Journal of Environmental Hydrology
ISSN 1058-3912

Electronic Journal of the International Association for Environmental Hydrology

JEH Volume 16 (2008), Paper 8    Posted February 29, 2008

Richard C. Lee1
Christine W. Li2
Peter Li3
John J. Harwood3
S. Bradley Cook 3

1Cookeville High School, Cookeville, TN
2Harvard University, Cambridge, MA
3Tennessee Technological University, Cookeville, TN

Three watersheds in the Cookeville, Tennessee area were selected to conduct a chemical and biological assessment of watershed water quality. Streams of 1st, 2nd and 3rd order were chosen to compare the effect of urbanization. Chloride, nitrate, sulfate, and phosphate were determined in water samples, and macroinvertebrate samples were collected. Results show higher levels of dissolved oxygen, total dissolved solids, nitrate and chloride were found in urban areas. Sulfate was found in all 1st order streams suggesting that this naturally occurring element may play a role in water quality. Sulfate is probably derived from from geologic sources. Analysis of variance showed that three watersheds had different water quality in terms of dissolved oxygen, turbidity, chloride and nitrate. The biotic index score (BIS), integrated from individual macroinvertebrate BIS numbers, shows a negative correlation with turbidity, nitrate, chloride and a positive correlation with dissolved oxygen. Compared to EPA nutrient regional measurements, turbidity, sulfate, nitrogen, and conductivity found in the watersheds are much higher suggesting that water quality does not meet current ambient water quality standards. Percent oligochaetes and chironomids (%OC) and percent EPT were found to have positive and negative correlation respectively with percent urban area.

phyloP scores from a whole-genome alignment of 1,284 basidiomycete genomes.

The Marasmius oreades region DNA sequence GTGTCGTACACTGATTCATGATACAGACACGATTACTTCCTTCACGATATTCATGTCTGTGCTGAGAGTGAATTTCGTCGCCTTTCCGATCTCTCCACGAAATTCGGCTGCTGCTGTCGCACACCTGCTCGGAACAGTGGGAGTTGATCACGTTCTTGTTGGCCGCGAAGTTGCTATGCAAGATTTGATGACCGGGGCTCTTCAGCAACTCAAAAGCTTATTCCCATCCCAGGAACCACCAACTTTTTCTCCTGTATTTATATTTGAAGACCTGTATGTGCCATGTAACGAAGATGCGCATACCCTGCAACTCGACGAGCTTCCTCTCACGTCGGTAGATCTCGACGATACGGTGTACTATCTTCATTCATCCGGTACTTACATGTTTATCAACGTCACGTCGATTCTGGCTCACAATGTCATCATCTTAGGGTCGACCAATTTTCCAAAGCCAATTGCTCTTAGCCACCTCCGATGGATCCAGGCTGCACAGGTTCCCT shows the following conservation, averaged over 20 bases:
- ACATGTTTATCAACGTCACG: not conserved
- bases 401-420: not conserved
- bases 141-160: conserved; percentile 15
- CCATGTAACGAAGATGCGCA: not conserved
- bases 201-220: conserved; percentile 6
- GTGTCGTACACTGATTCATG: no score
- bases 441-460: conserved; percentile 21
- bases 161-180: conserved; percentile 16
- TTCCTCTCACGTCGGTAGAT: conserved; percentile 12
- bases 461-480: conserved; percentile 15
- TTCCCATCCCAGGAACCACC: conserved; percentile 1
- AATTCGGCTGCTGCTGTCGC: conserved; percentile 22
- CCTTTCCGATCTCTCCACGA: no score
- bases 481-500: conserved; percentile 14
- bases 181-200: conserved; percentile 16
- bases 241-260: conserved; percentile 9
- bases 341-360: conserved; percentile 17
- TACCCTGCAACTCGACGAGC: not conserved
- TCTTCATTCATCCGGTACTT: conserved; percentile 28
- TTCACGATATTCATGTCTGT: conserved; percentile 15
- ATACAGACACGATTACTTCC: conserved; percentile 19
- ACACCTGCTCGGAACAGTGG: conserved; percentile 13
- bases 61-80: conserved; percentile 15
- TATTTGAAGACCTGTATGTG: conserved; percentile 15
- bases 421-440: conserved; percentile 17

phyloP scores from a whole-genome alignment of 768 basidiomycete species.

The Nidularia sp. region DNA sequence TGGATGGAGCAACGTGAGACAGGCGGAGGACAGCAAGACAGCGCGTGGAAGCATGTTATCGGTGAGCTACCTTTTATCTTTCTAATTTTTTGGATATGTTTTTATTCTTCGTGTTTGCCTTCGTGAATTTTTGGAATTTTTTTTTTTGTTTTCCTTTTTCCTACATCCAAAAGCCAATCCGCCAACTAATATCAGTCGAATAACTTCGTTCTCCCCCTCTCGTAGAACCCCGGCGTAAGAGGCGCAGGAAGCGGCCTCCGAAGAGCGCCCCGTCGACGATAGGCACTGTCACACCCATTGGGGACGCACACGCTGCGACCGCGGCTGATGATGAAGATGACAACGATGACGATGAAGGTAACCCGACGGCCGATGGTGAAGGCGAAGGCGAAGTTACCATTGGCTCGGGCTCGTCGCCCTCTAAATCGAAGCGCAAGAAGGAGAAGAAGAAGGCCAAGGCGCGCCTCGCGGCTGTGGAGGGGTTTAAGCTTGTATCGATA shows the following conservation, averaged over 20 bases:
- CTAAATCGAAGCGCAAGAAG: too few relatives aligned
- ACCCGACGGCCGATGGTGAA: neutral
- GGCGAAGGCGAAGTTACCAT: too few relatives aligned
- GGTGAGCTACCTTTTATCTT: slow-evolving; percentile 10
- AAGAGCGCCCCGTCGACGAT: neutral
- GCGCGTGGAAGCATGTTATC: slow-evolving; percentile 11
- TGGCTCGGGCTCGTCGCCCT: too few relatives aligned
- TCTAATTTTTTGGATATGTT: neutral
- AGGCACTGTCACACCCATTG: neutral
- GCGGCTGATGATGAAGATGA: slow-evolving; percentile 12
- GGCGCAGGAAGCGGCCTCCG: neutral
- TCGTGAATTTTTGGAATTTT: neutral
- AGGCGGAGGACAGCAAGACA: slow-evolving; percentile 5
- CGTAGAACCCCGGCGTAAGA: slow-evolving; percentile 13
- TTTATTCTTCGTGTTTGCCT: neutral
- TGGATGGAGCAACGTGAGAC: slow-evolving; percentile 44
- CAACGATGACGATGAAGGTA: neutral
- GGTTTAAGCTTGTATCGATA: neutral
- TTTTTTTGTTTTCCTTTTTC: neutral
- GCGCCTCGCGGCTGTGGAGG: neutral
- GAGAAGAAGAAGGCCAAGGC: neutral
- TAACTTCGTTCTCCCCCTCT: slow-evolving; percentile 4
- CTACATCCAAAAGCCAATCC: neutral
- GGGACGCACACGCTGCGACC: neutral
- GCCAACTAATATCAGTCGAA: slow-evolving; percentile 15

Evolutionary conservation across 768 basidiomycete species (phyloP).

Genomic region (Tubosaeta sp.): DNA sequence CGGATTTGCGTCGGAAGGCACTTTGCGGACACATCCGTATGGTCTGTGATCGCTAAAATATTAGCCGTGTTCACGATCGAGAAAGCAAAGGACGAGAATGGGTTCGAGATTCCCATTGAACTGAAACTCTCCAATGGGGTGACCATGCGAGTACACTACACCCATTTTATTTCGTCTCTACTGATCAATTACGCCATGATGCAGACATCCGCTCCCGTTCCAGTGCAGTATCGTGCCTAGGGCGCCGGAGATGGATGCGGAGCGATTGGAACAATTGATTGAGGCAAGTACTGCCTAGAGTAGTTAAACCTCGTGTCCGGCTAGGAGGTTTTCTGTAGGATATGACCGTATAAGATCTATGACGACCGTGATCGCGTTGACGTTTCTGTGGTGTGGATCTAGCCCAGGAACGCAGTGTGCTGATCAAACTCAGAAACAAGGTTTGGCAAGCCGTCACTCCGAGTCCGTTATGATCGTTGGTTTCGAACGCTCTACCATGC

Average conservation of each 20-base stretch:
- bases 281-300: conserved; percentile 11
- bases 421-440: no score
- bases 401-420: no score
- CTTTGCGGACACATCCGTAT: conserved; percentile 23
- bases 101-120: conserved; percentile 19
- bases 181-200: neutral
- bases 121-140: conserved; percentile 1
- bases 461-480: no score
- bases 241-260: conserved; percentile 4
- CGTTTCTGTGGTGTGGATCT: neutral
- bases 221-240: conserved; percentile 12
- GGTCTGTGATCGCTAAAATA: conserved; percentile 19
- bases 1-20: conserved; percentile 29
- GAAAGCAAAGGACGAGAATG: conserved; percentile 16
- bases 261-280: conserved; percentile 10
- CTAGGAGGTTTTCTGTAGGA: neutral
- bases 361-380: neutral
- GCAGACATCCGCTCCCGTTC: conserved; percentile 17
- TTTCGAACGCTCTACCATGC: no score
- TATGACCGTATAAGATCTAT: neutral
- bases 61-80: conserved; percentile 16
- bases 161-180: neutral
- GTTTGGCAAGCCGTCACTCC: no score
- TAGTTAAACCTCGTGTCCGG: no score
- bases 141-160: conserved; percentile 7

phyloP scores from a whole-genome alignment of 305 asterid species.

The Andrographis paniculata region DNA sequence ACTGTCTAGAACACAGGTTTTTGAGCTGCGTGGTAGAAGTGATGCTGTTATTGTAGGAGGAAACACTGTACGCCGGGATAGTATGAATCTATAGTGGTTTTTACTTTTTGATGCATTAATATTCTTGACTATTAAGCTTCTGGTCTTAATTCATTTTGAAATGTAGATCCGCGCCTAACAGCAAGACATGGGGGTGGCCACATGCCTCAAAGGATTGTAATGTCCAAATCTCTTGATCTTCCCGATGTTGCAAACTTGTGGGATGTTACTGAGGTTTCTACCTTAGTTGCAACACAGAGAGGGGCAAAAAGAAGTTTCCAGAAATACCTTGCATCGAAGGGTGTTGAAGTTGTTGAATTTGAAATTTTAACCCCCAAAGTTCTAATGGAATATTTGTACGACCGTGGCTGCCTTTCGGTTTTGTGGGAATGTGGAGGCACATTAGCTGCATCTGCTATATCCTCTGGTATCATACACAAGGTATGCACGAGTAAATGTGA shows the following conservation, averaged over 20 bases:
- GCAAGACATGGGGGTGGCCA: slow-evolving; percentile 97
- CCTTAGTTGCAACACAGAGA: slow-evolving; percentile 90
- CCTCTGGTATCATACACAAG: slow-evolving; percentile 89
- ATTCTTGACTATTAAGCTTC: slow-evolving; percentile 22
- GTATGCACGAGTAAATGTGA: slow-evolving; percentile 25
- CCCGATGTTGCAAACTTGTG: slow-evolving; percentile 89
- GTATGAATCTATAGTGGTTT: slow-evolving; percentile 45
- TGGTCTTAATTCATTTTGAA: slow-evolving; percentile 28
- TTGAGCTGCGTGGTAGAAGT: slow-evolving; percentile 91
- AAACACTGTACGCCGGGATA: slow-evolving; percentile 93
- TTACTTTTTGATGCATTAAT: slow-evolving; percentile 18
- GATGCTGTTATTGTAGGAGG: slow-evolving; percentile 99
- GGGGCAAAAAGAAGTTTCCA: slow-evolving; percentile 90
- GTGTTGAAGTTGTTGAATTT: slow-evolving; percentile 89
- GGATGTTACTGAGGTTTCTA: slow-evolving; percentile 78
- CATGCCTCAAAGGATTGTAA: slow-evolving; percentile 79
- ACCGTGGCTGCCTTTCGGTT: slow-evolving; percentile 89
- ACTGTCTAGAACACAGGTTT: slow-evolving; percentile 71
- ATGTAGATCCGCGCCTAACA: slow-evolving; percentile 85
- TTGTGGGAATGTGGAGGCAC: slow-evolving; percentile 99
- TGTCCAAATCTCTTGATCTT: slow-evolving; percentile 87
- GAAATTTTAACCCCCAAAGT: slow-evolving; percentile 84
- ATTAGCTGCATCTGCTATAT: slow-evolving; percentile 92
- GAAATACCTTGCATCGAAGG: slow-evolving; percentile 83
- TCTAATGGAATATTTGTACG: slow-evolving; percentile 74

Reference: Lee, R.C., C.W. Li, P. Li, J.J. Harwood, and S.B. Cook. 2008. Urbanization and water quality in rural Tennessee, USA. Journal of Environmental Hydrology, Vol. 16, Paper 8.
Peter Li
Professor, Earth Sciences
Tennessee Technological University
Cookeville, Tennessee 38505


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